Mayor of London Sadiq Khan downplayed concerns that London will suffer in the wake of Brexit, telling CNBC in an interview that European Union citizens "are welcome" in the city and "that's not going to change." Khan has vowed to “DEFY Brexit” by working on proposals for London-only work visas, not because he and the city’s business leaders believe this would help buttress its economy in the uncertain years ahead, but simply in order to “maintain the number of migrants entering London”. He told CNBC that one of their main concerns is to continue to attract talent post-Brexit. Among other advantages, Britain is hoping to retain access to Europe's common market, which currently requires the country to allow free movement of E.U. citizens across borders.
The U.S. Securities and Exchange Commission is investigating the sale of $850 million in bonds issued by Mozambique by Credit Suisse, Russia's VTB Group and BNP Paribas, the Wall Street Journal reported on Wednesday. The southern African nation in October said its debt was unsustainable and the International Monetary Fund suspended assistance to Mozambique when evidence of $2 billion in secret loans emerged. The bonds were sold in 2013 to finance a Mozambican state-owned firm's plans to develop tuna fishing in the impoverished nation, but the government later said it had also bought military equipment with the funds. The probe opens a new chapter in a scandal of hidden debts which has rocked Mozambique, one of the world's poorest countries, for months. The SEC in November asked bondholders for documents provided by Credit Suisse, VTB and BNP Paribas during the sale of the bonds, the Wall Street Journal reported, citing a letter sent to bondholders. The letter also asked investors to share with the SEC all communications with the banks related to the bonds.
Barry Callebaut has strengthened its partnership with the American company Mondelez through the purchase of equipment for the production of chocolate in Belgium. The news was announced in a statement Saturday in which are still not disclosed details on the amount of the financial transaction. The world number one in the cocoa sector will resume the works of Hal, near Brussels. The agreement should allow the Zurich group better fit into the quality of the chocolate market in Belgium.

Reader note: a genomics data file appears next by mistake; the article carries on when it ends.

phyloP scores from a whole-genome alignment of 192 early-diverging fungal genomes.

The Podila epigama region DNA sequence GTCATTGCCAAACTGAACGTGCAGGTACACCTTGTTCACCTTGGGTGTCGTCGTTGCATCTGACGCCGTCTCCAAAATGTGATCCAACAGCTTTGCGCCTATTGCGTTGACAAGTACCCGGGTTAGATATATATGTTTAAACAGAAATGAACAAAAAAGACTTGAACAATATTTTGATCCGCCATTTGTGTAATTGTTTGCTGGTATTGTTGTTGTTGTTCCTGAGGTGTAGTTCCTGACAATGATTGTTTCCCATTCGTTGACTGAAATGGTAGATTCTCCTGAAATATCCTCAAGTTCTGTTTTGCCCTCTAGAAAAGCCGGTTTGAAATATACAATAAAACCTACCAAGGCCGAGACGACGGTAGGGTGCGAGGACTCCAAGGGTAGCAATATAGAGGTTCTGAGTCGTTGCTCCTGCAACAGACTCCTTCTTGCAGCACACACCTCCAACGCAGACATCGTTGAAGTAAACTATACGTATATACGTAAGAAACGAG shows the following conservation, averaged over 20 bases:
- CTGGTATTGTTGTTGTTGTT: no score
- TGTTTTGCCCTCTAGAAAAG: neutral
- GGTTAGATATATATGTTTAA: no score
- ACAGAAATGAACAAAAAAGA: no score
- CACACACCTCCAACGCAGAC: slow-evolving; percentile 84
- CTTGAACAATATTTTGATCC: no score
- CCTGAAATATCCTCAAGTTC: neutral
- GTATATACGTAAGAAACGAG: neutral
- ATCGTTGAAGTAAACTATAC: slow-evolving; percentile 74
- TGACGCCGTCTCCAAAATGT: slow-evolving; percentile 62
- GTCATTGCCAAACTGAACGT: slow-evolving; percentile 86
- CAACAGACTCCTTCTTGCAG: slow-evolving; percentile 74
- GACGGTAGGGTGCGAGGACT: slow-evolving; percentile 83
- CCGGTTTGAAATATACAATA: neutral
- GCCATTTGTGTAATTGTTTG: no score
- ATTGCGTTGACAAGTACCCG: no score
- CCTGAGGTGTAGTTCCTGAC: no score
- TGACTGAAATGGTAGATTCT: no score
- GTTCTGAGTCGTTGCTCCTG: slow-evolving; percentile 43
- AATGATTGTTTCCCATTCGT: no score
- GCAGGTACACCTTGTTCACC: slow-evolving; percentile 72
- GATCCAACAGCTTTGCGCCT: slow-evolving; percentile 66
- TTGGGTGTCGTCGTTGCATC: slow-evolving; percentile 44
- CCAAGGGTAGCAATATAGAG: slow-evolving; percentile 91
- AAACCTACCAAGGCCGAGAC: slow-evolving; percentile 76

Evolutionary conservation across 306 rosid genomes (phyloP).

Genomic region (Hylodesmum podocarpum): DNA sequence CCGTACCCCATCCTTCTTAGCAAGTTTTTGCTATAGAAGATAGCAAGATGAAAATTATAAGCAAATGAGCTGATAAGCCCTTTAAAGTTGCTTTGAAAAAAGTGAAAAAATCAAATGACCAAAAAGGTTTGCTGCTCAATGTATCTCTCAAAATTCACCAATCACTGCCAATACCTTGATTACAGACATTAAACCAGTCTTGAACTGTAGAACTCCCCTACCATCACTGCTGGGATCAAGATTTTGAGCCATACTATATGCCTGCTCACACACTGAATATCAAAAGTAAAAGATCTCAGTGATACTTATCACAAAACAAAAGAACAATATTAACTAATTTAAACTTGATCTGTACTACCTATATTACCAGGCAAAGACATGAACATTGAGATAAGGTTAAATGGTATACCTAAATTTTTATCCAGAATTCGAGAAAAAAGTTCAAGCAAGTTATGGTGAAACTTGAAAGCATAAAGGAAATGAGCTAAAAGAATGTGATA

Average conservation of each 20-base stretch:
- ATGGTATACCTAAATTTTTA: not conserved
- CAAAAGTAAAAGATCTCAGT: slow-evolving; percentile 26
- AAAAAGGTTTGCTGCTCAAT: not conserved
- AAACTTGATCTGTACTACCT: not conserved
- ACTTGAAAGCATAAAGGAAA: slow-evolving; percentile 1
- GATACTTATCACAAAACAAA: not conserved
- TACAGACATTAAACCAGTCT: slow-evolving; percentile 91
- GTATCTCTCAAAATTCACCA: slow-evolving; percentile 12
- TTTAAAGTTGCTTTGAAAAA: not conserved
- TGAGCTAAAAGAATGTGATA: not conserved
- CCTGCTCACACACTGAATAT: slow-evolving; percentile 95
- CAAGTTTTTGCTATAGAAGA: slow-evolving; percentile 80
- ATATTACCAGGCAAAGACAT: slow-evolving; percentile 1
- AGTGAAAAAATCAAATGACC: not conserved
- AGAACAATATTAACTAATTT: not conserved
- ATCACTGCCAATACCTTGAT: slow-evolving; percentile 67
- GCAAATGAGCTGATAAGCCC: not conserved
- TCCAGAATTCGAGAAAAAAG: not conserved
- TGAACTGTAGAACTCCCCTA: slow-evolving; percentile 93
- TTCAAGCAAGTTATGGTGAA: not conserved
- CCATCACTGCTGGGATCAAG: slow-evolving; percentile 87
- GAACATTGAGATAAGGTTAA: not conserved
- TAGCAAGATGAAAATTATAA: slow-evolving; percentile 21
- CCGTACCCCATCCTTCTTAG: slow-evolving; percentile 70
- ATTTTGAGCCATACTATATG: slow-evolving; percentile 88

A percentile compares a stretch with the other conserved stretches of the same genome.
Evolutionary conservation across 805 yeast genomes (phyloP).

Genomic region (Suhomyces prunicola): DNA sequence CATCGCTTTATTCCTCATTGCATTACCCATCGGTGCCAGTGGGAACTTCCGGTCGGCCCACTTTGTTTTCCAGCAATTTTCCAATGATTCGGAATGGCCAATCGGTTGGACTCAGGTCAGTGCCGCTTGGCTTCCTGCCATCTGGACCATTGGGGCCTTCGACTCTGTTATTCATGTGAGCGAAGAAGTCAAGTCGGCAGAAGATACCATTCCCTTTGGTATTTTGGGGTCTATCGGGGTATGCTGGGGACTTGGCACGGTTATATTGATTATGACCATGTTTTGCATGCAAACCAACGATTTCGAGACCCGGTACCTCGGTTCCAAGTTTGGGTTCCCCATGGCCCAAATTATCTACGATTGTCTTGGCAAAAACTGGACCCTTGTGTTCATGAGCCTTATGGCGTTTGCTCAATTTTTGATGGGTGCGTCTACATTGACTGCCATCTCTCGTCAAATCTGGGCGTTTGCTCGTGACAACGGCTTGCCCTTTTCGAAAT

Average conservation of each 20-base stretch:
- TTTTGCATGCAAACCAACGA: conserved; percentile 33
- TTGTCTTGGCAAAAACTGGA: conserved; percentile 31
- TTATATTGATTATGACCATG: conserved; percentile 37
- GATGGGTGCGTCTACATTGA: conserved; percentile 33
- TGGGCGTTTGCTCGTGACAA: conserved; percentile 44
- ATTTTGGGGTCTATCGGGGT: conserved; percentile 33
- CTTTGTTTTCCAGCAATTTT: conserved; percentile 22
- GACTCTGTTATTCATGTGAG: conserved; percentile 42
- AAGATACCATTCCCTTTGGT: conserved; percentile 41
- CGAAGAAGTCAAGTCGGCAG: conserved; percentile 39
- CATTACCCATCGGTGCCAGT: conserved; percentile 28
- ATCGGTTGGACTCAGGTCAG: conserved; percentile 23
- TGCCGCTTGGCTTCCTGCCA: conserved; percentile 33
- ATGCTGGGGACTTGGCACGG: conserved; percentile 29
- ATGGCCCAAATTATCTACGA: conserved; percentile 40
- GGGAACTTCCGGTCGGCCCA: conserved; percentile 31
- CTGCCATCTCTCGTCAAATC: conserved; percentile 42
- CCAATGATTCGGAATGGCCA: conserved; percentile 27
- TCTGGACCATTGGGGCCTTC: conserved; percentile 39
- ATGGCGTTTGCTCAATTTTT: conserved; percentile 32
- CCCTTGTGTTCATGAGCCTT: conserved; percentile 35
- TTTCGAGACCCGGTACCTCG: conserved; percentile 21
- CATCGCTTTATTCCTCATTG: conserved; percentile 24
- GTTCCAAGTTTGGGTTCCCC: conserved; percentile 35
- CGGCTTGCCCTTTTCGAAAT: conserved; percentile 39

Health-care stocks are one of the worst-performing sector in the S&P 500 so far this year, with shares down -1,87% compared with the broader index’s +13,18% gain as investors fretted about everything from Obamacare to drug prices. Several investors and analysts said they expect a clearer view of the political outlook for insurers and drug companies after the presidential election. Both Republican nominee Donald Trump and Democrat Hillary Clinton have criticized drug prices and want to make adjustments to the health-care system. The same fate has been shared by the European equity market, where the Stoxx 600 Healt Care Supersector Index had a decrease of -10,89% while the main Stoxx 600 Index closed with a loss of -1,59%.
Moody's today affirmed the ratings of Credit Suisse AG (A1 senior debt, A1 deposits, baa2 Baseline Credit Assessment) following Credit Suisse's announcement of a settlement in principle with the U.S. Department of Justice (DOJ) regarding civil claims in connection with the bank's issuance and underwriting of residential mortgage-backed securities (RMBS) conducted through 2007. Under the agreement, Credit Suisse has agreed to pay a civil monetary penalty of USD2.48 billion and to provide USD2.8 billion in consumer relief to be delivered over the course of five years post settlement. The outlook on Credit Suisse's debt and deposit ratings is stable.